Your Guide to Buying a Car from a UK Auction
An estimated 12,000 vehicles a week are sold at motor auctions up and down the UK and around 10% of these purchases are made by private buyers looking for a bargain.
If you’re thinking of going to a car auction, then this is your handy primer to make sure that you don’t go in blind. Car auctions can be very fast-paced and so you need to be prepared and also watch out for any pitfalls.
You need to choose what you’ll bid on
The auction will have a catalogue of the vehicles going under the hammer, either online, physical, or both. This catalogue should describe the car, as well as outline its history and offer a grading of its condition.
You should browse the catalogue in advance to pick out the cars you’re interested in. Looking through past auctions and used car pricing guides is also really useful as you’ll get an idea of what you might be expected to pay.
Once you’ve picked out your likely prospects, you can narrow down the field even further on the day of the auction. You’ll probably have a hour or so before the auction starts to walk around the cars and inspect them more closely. Many auction houses offer independent checks on the vehicles, but if you’re confident enough you can inspect the bodywork, engine, tyres, interior, electrics and so on yourself.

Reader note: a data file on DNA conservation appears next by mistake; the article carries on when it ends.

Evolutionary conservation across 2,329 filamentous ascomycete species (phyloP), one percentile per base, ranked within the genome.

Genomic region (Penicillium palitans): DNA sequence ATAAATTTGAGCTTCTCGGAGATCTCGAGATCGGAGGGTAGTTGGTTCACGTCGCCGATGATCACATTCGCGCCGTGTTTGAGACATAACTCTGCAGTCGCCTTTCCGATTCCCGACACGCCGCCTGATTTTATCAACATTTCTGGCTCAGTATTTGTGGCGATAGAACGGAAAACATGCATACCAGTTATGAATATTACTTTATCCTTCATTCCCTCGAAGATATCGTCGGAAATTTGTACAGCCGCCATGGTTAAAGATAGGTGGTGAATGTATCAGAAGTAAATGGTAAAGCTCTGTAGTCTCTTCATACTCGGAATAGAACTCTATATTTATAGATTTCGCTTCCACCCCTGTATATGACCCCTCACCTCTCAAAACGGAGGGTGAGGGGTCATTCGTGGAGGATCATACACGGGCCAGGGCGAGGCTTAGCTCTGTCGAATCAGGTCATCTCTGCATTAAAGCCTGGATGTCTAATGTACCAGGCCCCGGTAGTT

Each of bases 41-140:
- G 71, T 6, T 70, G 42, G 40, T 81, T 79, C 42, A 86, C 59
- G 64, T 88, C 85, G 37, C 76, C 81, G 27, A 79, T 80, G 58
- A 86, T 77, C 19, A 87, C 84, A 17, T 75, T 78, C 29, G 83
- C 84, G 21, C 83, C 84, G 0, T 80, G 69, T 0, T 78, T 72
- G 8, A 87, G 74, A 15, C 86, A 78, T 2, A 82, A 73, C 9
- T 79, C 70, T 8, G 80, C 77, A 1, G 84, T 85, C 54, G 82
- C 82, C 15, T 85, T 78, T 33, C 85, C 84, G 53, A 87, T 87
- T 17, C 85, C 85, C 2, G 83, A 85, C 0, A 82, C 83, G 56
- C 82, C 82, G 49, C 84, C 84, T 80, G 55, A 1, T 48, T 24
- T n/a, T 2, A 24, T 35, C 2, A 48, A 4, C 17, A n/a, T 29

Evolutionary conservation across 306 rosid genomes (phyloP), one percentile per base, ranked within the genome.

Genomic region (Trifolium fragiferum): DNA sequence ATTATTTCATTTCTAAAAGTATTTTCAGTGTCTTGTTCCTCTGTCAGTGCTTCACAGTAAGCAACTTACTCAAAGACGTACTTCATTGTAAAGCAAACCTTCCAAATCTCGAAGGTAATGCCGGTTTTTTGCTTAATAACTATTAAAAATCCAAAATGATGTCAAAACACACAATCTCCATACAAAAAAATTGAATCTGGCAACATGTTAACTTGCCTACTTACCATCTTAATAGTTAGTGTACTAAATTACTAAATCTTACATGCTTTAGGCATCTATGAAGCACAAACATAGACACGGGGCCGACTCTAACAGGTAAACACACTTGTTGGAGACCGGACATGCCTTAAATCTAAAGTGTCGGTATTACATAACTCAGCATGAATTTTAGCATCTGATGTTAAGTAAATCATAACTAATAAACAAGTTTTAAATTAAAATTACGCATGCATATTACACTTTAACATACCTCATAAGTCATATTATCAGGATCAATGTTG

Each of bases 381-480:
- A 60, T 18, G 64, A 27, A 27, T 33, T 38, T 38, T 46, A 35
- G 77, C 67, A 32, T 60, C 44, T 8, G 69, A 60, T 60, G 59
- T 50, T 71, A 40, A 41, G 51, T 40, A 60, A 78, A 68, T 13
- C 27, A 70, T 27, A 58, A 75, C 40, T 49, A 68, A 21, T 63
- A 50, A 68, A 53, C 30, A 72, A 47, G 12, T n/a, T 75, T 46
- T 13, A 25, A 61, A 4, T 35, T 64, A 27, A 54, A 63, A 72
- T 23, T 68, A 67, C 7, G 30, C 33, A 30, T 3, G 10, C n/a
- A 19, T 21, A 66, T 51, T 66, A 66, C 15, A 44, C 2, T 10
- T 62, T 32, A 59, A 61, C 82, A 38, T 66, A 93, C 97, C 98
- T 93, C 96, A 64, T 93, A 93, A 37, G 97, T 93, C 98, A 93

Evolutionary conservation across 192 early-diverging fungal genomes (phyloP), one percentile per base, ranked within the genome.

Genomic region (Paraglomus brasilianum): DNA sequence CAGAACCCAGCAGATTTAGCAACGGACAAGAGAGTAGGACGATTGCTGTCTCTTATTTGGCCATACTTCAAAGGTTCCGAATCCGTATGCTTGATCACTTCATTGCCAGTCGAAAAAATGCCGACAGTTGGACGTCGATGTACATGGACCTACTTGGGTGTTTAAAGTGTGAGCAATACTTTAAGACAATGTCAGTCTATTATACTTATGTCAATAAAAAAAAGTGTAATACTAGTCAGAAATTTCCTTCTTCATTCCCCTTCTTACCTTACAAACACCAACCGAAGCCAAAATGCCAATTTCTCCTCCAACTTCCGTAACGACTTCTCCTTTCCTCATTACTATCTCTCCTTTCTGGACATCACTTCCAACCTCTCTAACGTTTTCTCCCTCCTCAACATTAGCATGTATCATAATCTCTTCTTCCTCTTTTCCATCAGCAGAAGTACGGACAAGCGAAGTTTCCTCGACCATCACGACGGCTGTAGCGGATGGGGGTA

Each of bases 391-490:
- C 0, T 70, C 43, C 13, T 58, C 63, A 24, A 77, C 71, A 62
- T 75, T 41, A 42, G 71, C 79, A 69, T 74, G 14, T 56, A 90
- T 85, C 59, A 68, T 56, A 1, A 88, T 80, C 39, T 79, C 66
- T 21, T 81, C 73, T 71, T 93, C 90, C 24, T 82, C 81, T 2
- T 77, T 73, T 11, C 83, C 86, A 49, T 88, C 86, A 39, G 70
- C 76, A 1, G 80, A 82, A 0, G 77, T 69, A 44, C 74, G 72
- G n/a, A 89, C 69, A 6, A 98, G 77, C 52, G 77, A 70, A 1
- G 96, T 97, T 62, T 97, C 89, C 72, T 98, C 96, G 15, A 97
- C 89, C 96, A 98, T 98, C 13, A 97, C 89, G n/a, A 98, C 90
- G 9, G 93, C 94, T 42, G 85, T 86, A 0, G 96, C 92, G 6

How to bid at car auctions
It’s a good idea to attend two or three car auctions before you actually take the plunge and start bidding so that you get a feel for the process. When you do decide to buy, make sure you know what payment methods the auction house accepts first.
You bid by raising your hand or the printed catalogue and the bidding will go on until there’s no more people bidding. The hammer comes down and the car is sold to the highest bidder. It can all be over and done with in moments, so pay close attention.
What happens after the auction ends?
If you’re the top bidder then you’ve won and the car is yours. You’ll need to pay a deposit immediately to the rostrum clerk, usually 10% of the sale price. Then, you’ll head to the director’s office to sign documents and pay the balance.
There’s also a buyer fee on top of the purchase price, usually between 4% and 6%.
As soon as the hammer falls, you’re the new owner of the car and it’s your responsibility to tax, insure and make sure the car is roadworthy before you can drive it on the roads. Most auction houses have special insurance provisions for the auction day so that you can tax and insure the vehicle before driving it home.
Five great tips for auction first-timers
Do your research so that you know what you’re interested in and have a feel for what you should pay.
Arrive early and take your time to look around. Try to find a back-up car or two so that if your favourite doesn’t work out, you still have a shot at another.
Use the time before the auction starts to inspect the cars as best you can. Many cars will have an independent inspection guarantee, but you can always use your own judgement as well.
Stay flexible, as you won’t always get the car you want and the cars you want and get won’t always be perfect. Be realistic and ready to make extra repairs when you get your new wheels home.
Set your budget and stick to it to avoid overspending. You might be elated at outbidding your stiffest competition to win your new car, but then you realise you’ve overspent and you now have to tax, insure and maybe repair it!